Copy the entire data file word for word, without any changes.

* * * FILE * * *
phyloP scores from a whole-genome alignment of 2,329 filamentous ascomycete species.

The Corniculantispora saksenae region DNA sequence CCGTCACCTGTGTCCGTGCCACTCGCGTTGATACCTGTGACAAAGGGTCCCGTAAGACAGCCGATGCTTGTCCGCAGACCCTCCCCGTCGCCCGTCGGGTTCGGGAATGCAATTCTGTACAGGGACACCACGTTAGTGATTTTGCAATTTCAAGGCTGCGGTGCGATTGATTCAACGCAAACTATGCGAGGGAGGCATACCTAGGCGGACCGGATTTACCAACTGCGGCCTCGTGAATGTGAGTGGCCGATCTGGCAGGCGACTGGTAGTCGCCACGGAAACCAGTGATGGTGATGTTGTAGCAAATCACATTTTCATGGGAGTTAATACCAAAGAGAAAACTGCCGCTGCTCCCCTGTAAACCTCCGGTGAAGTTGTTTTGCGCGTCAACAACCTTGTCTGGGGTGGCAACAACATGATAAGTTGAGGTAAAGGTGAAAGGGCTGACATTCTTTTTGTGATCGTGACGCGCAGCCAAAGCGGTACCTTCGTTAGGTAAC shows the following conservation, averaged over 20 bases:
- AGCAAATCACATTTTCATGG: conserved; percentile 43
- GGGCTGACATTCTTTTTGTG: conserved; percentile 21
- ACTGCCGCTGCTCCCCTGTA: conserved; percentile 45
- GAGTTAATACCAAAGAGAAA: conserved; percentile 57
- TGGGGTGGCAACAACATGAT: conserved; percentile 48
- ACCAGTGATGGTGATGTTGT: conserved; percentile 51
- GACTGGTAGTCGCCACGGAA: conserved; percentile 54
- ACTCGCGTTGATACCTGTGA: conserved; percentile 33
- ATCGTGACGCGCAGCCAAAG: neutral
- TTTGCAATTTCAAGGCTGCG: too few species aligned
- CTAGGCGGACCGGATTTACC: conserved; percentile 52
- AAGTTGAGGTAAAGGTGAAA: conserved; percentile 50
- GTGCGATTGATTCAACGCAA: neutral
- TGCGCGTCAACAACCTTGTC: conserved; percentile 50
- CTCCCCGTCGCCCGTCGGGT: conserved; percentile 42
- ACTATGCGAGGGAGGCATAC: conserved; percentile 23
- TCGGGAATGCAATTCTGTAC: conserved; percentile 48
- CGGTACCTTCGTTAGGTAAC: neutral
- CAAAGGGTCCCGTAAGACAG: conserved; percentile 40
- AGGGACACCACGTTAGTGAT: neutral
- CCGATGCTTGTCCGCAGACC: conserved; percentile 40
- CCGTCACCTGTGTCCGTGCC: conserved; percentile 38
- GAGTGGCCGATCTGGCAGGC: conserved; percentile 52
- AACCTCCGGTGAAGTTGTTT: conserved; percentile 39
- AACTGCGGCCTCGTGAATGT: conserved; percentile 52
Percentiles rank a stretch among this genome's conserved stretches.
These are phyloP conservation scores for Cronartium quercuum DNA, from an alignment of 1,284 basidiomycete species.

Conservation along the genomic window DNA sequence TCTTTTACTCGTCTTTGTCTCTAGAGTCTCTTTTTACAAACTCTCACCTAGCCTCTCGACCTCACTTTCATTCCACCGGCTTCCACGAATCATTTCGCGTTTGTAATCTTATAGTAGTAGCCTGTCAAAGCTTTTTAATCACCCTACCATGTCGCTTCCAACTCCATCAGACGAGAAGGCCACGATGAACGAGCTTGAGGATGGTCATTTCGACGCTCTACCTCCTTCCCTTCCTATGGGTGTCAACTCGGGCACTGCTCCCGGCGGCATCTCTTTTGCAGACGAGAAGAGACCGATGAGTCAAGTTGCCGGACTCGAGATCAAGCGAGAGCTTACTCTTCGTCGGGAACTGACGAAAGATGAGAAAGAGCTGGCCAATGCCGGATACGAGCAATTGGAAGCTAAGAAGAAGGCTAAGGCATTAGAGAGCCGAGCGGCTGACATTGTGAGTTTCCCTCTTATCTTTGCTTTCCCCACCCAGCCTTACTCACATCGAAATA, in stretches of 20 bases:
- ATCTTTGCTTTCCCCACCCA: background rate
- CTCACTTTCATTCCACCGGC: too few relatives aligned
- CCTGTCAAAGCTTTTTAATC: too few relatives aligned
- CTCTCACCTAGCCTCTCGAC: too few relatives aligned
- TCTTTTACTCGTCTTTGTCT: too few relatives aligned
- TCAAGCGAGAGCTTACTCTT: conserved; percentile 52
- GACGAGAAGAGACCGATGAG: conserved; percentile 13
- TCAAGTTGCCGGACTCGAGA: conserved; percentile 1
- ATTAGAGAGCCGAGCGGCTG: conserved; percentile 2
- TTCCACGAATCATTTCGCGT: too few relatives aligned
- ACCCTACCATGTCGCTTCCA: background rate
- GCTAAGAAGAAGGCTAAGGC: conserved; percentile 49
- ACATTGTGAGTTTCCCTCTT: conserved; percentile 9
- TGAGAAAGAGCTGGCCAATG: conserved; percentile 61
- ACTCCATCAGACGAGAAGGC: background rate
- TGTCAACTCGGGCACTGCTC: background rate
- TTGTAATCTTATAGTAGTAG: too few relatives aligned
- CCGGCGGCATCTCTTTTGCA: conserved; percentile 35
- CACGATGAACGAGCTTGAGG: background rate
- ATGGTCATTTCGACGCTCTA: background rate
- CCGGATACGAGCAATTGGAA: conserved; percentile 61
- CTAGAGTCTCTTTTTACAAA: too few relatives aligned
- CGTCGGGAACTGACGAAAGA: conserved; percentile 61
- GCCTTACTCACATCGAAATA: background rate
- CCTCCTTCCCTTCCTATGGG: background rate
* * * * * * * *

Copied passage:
phyloP scores from a whole-genome alignment of 2,329 filamentous ascomycete species.

The Corniculantispora saksenae region DNA sequence CCGTCACCTGTGTCCGTGCCACTCGCGTTGATACCTGTGACAAAGGGTCCCGTAAGACAGCCGATGCTTGTCCGCAGACCCTCCCCGTCGCCCGTCGGGTTCGGGAATGCAATTCTGTACAGGGACACCACGTTAGTGATTTTGCAATTTCAAGGCTGCGGTGCGATTGATTCAACGCAAACTATGCGAGGGAGGCATACCTAGGCGGACCGGATTTACCAACTGCGGCCTCGTGAATGTGAGTGGCCGATCTGGCAGGCGACTGGTAGTCGCCACGGAAACCAGTGATGGTGATGTTGTAGCAAATCACATTTTCATGGGAGTTAATACCAAAGAGAAAACTGCCGCTGCTCCCCTGTAAACCTCCGGTGAAGTTGTTTTGCGCGTCAACAACCTTGTCTGGGGTGGCAACAACATGATAAGTTGAGGTAAAGGTGAAAGGGCTGACATTCTTTTTGTGATCGTGACGCGCAGCCAAAGCGGTACCTTCGTTAGGTAAC shows the following conservation, averaged over 20 bases:
- AGCAAATCACATTTTCATGG: conserved; percentile 43
- GGGCTGACATTCTTTTTGTG: conserved; percentile 21
- ACTGCCGCTGCTCCCCTGTA: conserved; percentile 45
- GAGTTAATACCAAAGAGAAA: conserved; percentile 57
- TGGGGTGGCAACAACATGAT: conserved; percentile 48
- ACCAGTGATGGTGATGTTGT: conserved; percentile 51
- GACTGGTAGTCGCCACGGAA: conserved; percentile 54
- ACTCGCGTTGATACCTGTGA: conserved; percentile 33
- ATCGTGACGCGCAGCCAAAG: neutral
- TTTGCAATTTCAAGGCTGCG: too few species aligned
- CTAGGCGGACCGGATTTACC: conserved; percentile 52
- AAGTTGAGGTAAAGGTGAAA: conserved; percentile 50
- GTGCGATTGATTCAACGCAA: neutral
- TGCGCGTCAACAACCTTGTC: conserved; percentile 50
- CTCCCCGTCGCCCGTCGGGT: conserved; percentile 42
- ACTATGCGAGGGAGGCATAC: conserved; percentile 23
- TCGGGAATGCAATTCTGTAC: conserved; percentile 48
- CGGTACCTTCGTTAGGTAAC: neutral
- CAAAGGGTCCCGTAAGACAG: conserved; percentile 40
- AGGGACACCACGTTAGTGAT: neutral
- CCGATGCTTGTCCGCAGACC: conserved; percentile 40
- CCGTCACCTGTGTCCGTGCC: conserved; percentile 38
- GAGTGGCCGATCTGGCAGGC: conserved; percentile 52
- AACCTCCGGTGAAGTTGTTT: conserved; percentile 39
- AACTGCGGCCTCGTGAATGT: conserved; percentile 52
Percentiles rank a stretch among this genome's conserved stretches.
These are phyloP conservation scores for Cronartium quercuum DNA, from an alignment of 1,284 basidiomycete species.

Conservation along the genomic window DNA sequence TCTTTTACTCGTCTTTGTCTCTAGAGTCTCTTTTTACAAACTCTCACCTAGCCTCTCGACCTCACTTTCATTCCACCGGCTTCCACGAATCATTTCGCGTTTGTAATCTTATAGTAGTAGCCTGTCAAAGCTTTTTAATCACCCTACCATGTCGCTTCCAACTCCATCAGACGAGAAGGCCACGATGAACGAGCTTGAGGATGGTCATTTCGACGCTCTACCTCCTTCCCTTCCTATGGGTGTCAACTCGGGCACTGCTCCCGGCGGCATCTCTTTTGCAGACGAGAAGAGACCGATGAGTCAAGTTGCCGGACTCGAGATCAAGCGAGAGCTTACTCTTCGTCGGGAACTGACGAAAGATGAGAAAGAGCTGGCCAATGCCGGATACGAGCAATTGGAAGCTAAGAAGAAGGCTAAGGCATTAGAGAGCCGAGCGGCTGACATTGTGAGTTTCCCTCTTATCTTTGCTTTCCCCACCCAGCCTTACTCACATCGAAATA, in stretches of 20 bases:
- ATCTTTGCTTTCCCCACCCA: background rate
- CTCACTTTCATTCCACCGGC: too few relatives aligned
- CCTGTCAAAGCTTTTTAATC: too few relatives aligned
- CTCTCACCTAGCCTCTCGAC: too few relatives aligned
- TCTTTTACTCGTCTTTGTCT: too few relatives aligned
- TCAAGCGAGAGCTTACTCTT: conserved; percentile 52
- GACGAGAAGAGACCGATGAG: conserved; percentile 13
- TCAAGTTGCCGGACTCGAGA: conserved; percentile 1
- ATTAGAGAGCCGAGCGGCTG: conserved; percentile 2
- TTCCACGAATCATTTCGCGT: too few relatives aligned
- ACCCTACCATGTCGCTTCCA: background rate
- GCTAAGAAGAAGGCTAAGGC: conserved; percentile 49
- ACATTGTGAGTTTCCCTCTT: conserved; percentile 9
- TGAGAAAGAGCTGGCCAATG: conserved; percentile 61
- ACTCCATCAGACGAGAAGGC: background rate
- TGTCAACTCGGGCACTGCTC: background rate
- TTGTAATCTTATAGTAGTAG: too few relatives aligned
- CCGGCGGCATCTCTTTTGCA: conserved; percentile 35
- CACGATGAACGAGCTTGAGG: background rate
- ATGGTCATTTCGACGCTCTA: background rate
- CCGGATACGAGCAATTGGAA: conserved; percentile 61
- CTAGAGTCTCTTTTTACAAA: too few relatives aligned
- CGTCGGGAACTGACGAAAGA: conserved; percentile 61
- GCCTTACTCACATCGAAATA: background rate
- CCTCCTTCCCTTCCTATGGG: background rate